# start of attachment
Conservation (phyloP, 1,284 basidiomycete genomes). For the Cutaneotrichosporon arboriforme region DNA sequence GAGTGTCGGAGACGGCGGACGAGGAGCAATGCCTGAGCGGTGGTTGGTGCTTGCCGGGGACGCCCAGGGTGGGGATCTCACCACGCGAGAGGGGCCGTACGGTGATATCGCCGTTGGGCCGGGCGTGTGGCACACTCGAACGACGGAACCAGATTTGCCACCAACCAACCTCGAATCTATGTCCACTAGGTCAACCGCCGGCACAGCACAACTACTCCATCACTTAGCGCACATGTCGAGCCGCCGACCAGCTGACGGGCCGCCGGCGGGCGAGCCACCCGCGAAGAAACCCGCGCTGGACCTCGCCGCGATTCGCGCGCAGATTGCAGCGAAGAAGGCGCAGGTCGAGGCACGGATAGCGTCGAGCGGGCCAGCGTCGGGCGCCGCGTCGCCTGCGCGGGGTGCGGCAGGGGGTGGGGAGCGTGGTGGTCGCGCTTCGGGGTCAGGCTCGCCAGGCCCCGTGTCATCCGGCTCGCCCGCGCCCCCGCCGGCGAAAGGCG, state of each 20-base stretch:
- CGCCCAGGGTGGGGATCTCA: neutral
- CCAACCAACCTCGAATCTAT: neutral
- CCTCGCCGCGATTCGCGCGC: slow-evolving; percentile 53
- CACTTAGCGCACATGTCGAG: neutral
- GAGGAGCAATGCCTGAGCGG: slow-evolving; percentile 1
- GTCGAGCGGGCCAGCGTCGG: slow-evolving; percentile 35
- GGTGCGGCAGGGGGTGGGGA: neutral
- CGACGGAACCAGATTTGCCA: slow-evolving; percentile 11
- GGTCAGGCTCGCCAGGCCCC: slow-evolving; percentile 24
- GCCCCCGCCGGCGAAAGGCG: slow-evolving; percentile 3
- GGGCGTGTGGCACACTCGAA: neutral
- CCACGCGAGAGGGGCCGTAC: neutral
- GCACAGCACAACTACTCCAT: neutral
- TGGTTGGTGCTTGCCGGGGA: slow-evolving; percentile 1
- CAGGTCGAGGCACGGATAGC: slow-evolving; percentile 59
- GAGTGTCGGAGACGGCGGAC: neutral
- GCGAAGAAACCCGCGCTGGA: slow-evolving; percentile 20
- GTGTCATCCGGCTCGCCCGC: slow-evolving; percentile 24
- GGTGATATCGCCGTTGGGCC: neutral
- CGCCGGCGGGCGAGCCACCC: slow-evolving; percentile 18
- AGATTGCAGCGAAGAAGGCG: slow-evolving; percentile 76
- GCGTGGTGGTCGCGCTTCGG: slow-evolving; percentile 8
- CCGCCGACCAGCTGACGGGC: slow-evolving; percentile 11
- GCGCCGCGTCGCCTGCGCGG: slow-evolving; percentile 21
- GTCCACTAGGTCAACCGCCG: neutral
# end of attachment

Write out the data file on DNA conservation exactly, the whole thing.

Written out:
Conservation (phyloP, 1,284 basidiomycete genomes). For the Cutaneotrichosporon arboriforme region DNA sequence GAGTGTCGGAGACGGCGGACGAGGAGCAATGCCTGAGCGGTGGTTGGTGCTTGCCGGGGACGCCCAGGGTGGGGATCTCACCACGCGAGAGGGGCCGTACGGTGATATCGCCGTTGGGCCGGGCGTGTGGCACACTCGAACGACGGAACCAGATTTGCCACCAACCAACCTCGAATCTATGTCCACTAGGTCAACCGCCGGCACAGCACAACTACTCCATCACTTAGCGCACATGTCGAGCCGCCGACCAGCTGACGGGCCGCCGGCGGGCGAGCCACCCGCGAAGAAACCCGCGCTGGACCTCGCCGCGATTCGCGCGCAGATTGCAGCGAAGAAGGCGCAGGTCGAGGCACGGATAGCGTCGAGCGGGCCAGCGTCGGGCGCCGCGTCGCCTGCGCGGGGTGCGGCAGGGGGTGGGGAGCGTGGTGGTCGCGCTTCGGGGTCAGGCTCGCCAGGCCCCGTGTCATCCGGCTCGCCCGCGCCCCCGCCGGCGAAAGGCG, state of each 20-base stretch:
- CGCCCAGGGTGGGGATCTCA: neutral
- CCAACCAACCTCGAATCTAT: neutral
- CCTCGCCGCGATTCGCGCGC: slow-evolving; percentile 53
- CACTTAGCGCACATGTCGAG: neutral
- GAGGAGCAATGCCTGAGCGG: slow-evolving; percentile 1
- GTCGAGCGGGCCAGCGTCGG: slow-evolving; percentile 35
- GGTGCGGCAGGGGGTGGGGA: neutral
- CGACGGAACCAGATTTGCCA: slow-evolving; percentile 11
- GGTCAGGCTCGCCAGGCCCC: slow-evolving; percentile 24
- GCCCCCGCCGGCGAAAGGCG: slow-evolving; percentile 3
- GGGCGTGTGGCACACTCGAA: neutral
- CCACGCGAGAGGGGCCGTAC: neutral
- GCACAGCACAACTACTCCAT: neutral
- TGGTTGGTGCTTGCCGGGGA: slow-evolving; percentile 1
- CAGGTCGAGGCACGGATAGC: slow-evolving; percentile 59
- GAGTGTCGGAGACGGCGGAC: neutral
- GCGAAGAAACCCGCGCTGGA: slow-evolving; percentile 20
- GTGTCATCCGGCTCGCCCGC: slow-evolving; percentile 24
- GGTGATATCGCCGTTGGGCC: neutral
- CGCCGGCGGGCGAGCCACCC: slow-evolving; percentile 18
- AGATTGCAGCGAAGAAGGCG: slow-evolving; percentile 76
- GCGTGGTGGTCGCGCTTCGG: slow-evolving; percentile 8
- CCGCCGACCAGCTGACGGGC: slow-evolving; percentile 11
- GCGCCGCGTCGCCTGCGCGG: slow-evolving; percentile 21
- GTCCACTAGGTCAACCGCCG: neutral